June 30, 2014 8:49 pm

Flooding leads to 36 states of emergency

The creek that snakes through the Sherwood Forest Golf & Country Club tore through this portion of road Monday morning.

Sean Lerat-Stetner

REGINA – Residents in the southeast end of Saskatchewan are recovering from significant flooding.

“It’s scary what Mother Nature can do,” said Brian Wirth, president of Sherwood Forest Golf & Country Club.

The creek that snakes through the club spilled into the motor home community, damaging several trailer homes.

The water tore through an embankment originally built to prevent flooding.

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“It’s never happened like this where we’ve had rain issues that have created a flood issue like this,” said Wirth.

The number of communities that have declared a state of emergency due to flooding has more than doubled from 16 on the weekend to 36 on Monday.

There, and elsewhere, residents are being asked to limit water use as drainage systems are strained.

The only mandatory evacuation was for Gainsborough, where approximately 250 residents were asked to leave.

“RCMP have reported four individuals that have stayed behind. We do know who they are and where they’re located in case we need to assist them,” said Duane McKay emergency management and fire safety commissioner.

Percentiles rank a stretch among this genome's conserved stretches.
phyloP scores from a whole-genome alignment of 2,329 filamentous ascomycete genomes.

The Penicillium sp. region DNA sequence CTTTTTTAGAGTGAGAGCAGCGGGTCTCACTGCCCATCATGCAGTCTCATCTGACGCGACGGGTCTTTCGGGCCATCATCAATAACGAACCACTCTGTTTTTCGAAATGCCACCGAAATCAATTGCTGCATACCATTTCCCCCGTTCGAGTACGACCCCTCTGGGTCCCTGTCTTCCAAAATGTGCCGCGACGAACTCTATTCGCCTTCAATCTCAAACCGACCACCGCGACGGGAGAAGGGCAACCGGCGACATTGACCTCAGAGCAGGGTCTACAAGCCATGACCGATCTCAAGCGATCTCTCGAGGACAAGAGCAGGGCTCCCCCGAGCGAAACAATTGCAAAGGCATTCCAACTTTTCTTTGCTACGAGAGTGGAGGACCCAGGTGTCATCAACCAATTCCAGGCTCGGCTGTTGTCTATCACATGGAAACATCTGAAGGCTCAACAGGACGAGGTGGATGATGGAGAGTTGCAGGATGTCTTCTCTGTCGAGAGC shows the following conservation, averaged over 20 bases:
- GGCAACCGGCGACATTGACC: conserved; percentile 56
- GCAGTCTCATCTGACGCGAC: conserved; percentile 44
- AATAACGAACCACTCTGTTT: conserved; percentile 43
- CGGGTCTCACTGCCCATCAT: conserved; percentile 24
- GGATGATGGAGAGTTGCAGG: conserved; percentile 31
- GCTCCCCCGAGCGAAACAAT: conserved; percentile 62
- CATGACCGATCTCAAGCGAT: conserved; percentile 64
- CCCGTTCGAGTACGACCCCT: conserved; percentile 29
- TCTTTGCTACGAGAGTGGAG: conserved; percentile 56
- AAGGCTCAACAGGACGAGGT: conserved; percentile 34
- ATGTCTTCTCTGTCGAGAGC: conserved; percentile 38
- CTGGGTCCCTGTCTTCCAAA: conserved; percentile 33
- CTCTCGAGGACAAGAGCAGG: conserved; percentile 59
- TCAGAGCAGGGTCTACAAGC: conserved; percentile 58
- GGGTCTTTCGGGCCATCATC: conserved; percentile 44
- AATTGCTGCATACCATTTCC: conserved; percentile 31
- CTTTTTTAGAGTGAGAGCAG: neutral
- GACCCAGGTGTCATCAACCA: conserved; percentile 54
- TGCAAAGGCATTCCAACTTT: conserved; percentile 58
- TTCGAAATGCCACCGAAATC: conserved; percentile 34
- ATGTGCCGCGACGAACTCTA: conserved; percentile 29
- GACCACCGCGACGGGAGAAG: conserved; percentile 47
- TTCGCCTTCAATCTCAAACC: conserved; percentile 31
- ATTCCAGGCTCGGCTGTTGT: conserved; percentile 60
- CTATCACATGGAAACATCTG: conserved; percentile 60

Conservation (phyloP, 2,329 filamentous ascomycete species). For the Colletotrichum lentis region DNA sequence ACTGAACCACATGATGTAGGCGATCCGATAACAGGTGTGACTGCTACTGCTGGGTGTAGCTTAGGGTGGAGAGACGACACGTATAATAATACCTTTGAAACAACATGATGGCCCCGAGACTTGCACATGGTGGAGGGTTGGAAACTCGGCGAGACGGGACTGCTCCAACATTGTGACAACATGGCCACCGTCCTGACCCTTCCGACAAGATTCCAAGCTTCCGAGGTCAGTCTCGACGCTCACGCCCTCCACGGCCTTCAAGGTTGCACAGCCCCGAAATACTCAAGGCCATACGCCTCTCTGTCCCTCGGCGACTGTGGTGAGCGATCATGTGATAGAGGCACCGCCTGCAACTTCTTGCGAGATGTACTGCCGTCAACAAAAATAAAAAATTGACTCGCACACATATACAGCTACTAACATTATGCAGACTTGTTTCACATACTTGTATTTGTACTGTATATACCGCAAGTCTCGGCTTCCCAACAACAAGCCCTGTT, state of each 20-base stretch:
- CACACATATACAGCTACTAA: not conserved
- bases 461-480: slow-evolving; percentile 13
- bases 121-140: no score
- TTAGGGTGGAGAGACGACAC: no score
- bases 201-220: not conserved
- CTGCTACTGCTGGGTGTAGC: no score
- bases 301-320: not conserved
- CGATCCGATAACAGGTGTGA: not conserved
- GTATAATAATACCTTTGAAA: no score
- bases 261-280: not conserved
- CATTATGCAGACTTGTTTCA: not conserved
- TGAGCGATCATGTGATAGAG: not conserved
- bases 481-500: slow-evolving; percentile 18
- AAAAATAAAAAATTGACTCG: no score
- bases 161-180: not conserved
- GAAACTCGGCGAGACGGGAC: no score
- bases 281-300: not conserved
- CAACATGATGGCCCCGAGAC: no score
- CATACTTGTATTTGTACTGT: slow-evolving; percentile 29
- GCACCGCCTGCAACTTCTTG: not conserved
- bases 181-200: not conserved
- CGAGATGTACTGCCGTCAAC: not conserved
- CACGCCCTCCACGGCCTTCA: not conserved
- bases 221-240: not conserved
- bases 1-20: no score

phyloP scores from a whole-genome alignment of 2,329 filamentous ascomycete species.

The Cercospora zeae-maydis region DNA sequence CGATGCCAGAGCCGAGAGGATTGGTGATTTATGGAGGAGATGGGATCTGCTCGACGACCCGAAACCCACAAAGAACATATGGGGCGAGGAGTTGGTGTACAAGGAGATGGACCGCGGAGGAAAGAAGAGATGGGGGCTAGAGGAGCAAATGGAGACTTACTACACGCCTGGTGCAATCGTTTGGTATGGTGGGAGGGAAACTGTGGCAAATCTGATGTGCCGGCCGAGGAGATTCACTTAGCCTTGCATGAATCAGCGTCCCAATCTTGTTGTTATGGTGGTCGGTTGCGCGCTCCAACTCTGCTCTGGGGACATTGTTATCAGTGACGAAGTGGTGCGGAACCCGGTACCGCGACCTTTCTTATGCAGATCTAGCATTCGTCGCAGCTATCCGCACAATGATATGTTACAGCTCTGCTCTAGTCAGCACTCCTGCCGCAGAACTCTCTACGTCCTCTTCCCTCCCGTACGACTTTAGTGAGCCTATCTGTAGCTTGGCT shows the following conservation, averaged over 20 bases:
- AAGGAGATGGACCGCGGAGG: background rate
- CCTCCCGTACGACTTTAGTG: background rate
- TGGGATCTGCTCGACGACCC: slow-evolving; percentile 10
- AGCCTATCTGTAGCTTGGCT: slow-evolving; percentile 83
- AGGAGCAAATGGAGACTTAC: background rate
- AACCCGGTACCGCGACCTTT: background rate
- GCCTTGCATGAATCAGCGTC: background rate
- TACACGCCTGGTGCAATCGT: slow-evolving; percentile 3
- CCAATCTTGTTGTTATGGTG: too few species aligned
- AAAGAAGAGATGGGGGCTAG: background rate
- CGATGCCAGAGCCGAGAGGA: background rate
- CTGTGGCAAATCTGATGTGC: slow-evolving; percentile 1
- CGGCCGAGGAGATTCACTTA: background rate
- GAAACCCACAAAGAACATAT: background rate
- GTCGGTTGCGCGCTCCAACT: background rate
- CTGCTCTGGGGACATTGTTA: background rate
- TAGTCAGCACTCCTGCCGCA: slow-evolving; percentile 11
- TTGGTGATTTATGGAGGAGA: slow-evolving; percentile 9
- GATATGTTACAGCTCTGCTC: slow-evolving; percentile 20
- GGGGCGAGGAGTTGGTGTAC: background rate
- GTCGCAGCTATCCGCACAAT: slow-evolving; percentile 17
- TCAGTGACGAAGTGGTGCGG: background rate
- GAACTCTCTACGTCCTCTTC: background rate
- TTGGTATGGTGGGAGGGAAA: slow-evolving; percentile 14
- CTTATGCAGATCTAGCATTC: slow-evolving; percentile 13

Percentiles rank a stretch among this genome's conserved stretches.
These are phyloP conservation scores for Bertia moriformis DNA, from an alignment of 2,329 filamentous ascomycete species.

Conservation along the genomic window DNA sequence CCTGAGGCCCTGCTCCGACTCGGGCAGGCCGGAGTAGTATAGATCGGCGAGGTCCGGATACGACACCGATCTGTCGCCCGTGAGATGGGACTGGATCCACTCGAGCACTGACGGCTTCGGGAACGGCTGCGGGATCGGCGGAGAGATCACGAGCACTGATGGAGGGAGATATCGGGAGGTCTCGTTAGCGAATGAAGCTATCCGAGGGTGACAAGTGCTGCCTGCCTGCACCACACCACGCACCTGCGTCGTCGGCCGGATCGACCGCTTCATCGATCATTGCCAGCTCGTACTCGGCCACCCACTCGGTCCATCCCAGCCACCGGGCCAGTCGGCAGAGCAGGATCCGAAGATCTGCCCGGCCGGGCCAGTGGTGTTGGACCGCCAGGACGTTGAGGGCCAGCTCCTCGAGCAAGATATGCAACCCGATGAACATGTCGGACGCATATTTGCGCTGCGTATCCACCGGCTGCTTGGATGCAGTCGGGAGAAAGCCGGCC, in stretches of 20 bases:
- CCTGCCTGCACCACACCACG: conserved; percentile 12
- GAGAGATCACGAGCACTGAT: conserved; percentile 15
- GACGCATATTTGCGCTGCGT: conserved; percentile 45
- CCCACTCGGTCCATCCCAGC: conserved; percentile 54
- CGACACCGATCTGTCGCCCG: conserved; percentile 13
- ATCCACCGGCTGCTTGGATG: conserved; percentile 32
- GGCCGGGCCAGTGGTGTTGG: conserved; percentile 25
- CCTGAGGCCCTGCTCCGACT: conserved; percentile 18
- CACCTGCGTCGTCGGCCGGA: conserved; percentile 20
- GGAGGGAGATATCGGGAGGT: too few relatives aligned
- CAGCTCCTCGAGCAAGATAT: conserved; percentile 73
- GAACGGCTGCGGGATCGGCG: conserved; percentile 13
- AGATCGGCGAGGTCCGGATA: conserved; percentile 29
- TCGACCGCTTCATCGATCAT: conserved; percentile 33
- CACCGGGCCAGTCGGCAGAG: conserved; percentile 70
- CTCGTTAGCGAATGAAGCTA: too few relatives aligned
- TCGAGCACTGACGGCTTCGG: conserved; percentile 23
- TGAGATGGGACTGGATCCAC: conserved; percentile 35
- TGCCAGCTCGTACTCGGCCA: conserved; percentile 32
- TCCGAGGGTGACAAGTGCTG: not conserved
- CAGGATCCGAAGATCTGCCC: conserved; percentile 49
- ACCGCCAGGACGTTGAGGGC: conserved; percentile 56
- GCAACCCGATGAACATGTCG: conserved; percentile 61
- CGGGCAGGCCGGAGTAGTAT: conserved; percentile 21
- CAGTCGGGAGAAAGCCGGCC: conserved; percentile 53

And even as the rain tapers off, the cleanup is only beginning.

“Something that’s important for people to know is that flooding is not covered by insurance,” said Kelley Brinkworth, media relations manager for SGI.

However, sewer backup flooding is covered by the crown with an optional policy, which almost all home insurance clients have.

As for cars, even basic SGI insurance keeps you covered.

“Let’s say, in the case of the overpass in Regina. You know, the Albert Street overpass being closed and you choose to drive through. I mean, yes, you do have insurance coverage, but we would caution against that,” she said.

As persistent as Mother Nature has been, there is always a silver lining to be found.

“The golf course didn’t flood out, so that part’s good. It could always be worse,” said Wirth.

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